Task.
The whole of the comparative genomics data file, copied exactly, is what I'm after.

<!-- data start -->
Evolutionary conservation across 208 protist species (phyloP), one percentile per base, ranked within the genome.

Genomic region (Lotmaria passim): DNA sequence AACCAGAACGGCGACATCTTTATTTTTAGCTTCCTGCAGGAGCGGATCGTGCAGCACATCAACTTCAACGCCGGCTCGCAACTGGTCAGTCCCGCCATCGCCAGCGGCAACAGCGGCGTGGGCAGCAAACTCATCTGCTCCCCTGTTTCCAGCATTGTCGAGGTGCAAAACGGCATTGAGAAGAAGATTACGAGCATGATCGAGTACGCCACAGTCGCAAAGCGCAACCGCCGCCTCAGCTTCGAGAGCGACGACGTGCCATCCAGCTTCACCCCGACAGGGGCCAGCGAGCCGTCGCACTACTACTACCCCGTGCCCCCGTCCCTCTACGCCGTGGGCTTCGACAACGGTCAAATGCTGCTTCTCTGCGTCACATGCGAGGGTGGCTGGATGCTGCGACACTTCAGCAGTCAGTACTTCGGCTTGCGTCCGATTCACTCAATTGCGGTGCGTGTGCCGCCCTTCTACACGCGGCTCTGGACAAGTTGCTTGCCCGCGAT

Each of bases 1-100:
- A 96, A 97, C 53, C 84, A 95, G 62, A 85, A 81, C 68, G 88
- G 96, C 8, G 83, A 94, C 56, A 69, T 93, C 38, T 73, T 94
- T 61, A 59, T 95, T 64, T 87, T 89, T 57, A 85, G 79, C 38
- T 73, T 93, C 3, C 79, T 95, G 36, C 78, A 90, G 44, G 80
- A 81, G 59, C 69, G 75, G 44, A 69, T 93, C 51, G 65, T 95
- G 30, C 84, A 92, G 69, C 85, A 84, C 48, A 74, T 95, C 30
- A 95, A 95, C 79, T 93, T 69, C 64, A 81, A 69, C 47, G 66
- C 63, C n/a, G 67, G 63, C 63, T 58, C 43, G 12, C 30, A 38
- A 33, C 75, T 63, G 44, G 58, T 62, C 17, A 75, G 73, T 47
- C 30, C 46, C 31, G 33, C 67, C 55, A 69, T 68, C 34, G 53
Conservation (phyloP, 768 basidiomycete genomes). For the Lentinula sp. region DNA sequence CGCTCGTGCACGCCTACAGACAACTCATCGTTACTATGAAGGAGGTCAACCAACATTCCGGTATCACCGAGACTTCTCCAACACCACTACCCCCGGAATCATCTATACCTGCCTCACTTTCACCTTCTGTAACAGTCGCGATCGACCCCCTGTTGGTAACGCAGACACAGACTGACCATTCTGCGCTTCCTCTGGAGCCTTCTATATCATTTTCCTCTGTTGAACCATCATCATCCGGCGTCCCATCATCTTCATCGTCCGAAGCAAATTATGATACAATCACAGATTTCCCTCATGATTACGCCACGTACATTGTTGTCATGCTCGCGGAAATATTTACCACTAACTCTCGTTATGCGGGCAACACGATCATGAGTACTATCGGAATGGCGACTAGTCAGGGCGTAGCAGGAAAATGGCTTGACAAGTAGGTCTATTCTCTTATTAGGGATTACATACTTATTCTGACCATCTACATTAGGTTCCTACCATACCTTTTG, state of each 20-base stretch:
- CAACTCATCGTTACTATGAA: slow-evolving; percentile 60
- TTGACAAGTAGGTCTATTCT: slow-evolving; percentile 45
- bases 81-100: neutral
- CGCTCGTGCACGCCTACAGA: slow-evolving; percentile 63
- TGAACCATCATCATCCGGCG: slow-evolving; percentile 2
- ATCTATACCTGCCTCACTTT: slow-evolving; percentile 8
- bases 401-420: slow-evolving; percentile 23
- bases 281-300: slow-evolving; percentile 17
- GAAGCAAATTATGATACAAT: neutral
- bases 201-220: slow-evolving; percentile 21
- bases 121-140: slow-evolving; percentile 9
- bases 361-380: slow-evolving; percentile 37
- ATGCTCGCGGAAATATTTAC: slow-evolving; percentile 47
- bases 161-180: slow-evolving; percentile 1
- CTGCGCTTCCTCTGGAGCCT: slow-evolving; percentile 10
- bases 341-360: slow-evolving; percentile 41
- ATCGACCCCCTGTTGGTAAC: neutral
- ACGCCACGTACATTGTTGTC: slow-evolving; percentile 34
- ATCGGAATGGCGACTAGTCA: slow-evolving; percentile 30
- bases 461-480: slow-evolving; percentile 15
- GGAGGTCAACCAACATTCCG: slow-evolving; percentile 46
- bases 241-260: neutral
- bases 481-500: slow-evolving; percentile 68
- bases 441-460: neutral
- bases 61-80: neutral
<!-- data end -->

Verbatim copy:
Evolutionary conservation across 208 protist species (phyloP), one percentile per base, ranked within the genome.

Genomic region (Lotmaria passim): DNA sequence AACCAGAACGGCGACATCTTTATTTTTAGCTTCCTGCAGGAGCGGATCGTGCAGCACATCAACTTCAACGCCGGCTCGCAACTGGTCAGTCCCGCCATCGCCAGCGGCAACAGCGGCGTGGGCAGCAAACTCATCTGCTCCCCTGTTTCCAGCATTGTCGAGGTGCAAAACGGCATTGAGAAGAAGATTACGAGCATGATCGAGTACGCCACAGTCGCAAAGCGCAACCGCCGCCTCAGCTTCGAGAGCGACGACGTGCCATCCAGCTTCACCCCGACAGGGGCCAGCGAGCCGTCGCACTACTACTACCCCGTGCCCCCGTCCCTCTACGCCGTGGGCTTCGACAACGGTCAAATGCTGCTTCTCTGCGTCACATGCGAGGGTGGCTGGATGCTGCGACACTTCAGCAGTCAGTACTTCGGCTTGCGTCCGATTCACTCAATTGCGGTGCGTGTGCCGCCCTTCTACACGCGGCTCTGGACAAGTTGCTTGCCCGCGAT

Each of bases 1-100:
- A 96, A 97, C 53, C 84, A 95, G 62, A 85, A 81, C 68, G 88
- G 96, C 8, G 83, A 94, C 56, A 69, T 93, C 38, T 73, T 94
- T 61, A 59, T 95, T 64, T 87, T 89, T 57, A 85, G 79, C 38
- T 73, T 93, C 3, C 79, T 95, G 36, C 78, A 90, G 44, G 80
- A 81, G 59, C 69, G 75, G 44, A 69, T 93, C 51, G 65, T 95
- G 30, C 84, A 92, G 69, C 85, A 84, C 48, A 74, T 95, C 30
- A 95, A 95, C 79, T 93, T 69, C 64, A 81, A 69, C 47, G 66
- C 63, C n/a, G 67, G 63, C 63, T 58, C 43, G 12, C 30, A 38
- A 33, C 75, T 63, G 44, G 58, T 62, C 17, A 75, G 73, T 47
- C 30, C 46, C 31, G 33, C 67, C 55, A 69, T 68, C 34, G 53
Conservation (phyloP, 768 basidiomycete genomes). For the Lentinula sp. region DNA sequence CGCTCGTGCACGCCTACAGACAACTCATCGTTACTATGAAGGAGGTCAACCAACATTCCGGTATCACCGAGACTTCTCCAACACCACTACCCCCGGAATCATCTATACCTGCCTCACTTTCACCTTCTGTAACAGTCGCGATCGACCCCCTGTTGGTAACGCAGACACAGACTGACCATTCTGCGCTTCCTCTGGAGCCTTCTATATCATTTTCCTCTGTTGAACCATCATCATCCGGCGTCCCATCATCTTCATCGTCCGAAGCAAATTATGATACAATCACAGATTTCCCTCATGATTACGCCACGTACATTGTTGTCATGCTCGCGGAAATATTTACCACTAACTCTCGTTATGCGGGCAACACGATCATGAGTACTATCGGAATGGCGACTAGTCAGGGCGTAGCAGGAAAATGGCTTGACAAGTAGGTCTATTCTCTTATTAGGGATTACATACTTATTCTGACCATCTACATTAGGTTCCTACCATACCTTTTG, state of each 20-base stretch:
- CAACTCATCGTTACTATGAA: slow-evolving; percentile 60
- TTGACAAGTAGGTCTATTCT: slow-evolving; percentile 45
- bases 81-100: neutral
- CGCTCGTGCACGCCTACAGA: slow-evolving; percentile 63
- TGAACCATCATCATCCGGCG: slow-evolving; percentile 2
- ATCTATACCTGCCTCACTTT: slow-evolving; percentile 8
- bases 401-420: slow-evolving; percentile 23
- bases 281-300: slow-evolving; percentile 17
- GAAGCAAATTATGATACAAT: neutral
- bases 201-220: slow-evolving; percentile 21
- bases 121-140: slow-evolving; percentile 9
- bases 361-380: slow-evolving; percentile 37
- ATGCTCGCGGAAATATTTAC: slow-evolving; percentile 47
- bases 161-180: slow-evolving; percentile 1
- CTGCGCTTCCTCTGGAGCCT: slow-evolving; percentile 10
- bases 341-360: slow-evolving; percentile 41
- ATCGACCCCCTGTTGGTAAC: neutral
- ACGCCACGTACATTGTTGTC: slow-evolving; percentile 34
- ATCGGAATGGCGACTAGTCA: slow-evolving; percentile 30
- bases 461-480: slow-evolving; percentile 15
- GGAGGTCAACCAACATTCCG: slow-evolving; percentile 46
- bases 241-260: neutral
- bases 481-500: slow-evolving; percentile 68
- bases 441-460: neutral
- bases 61-80: neutral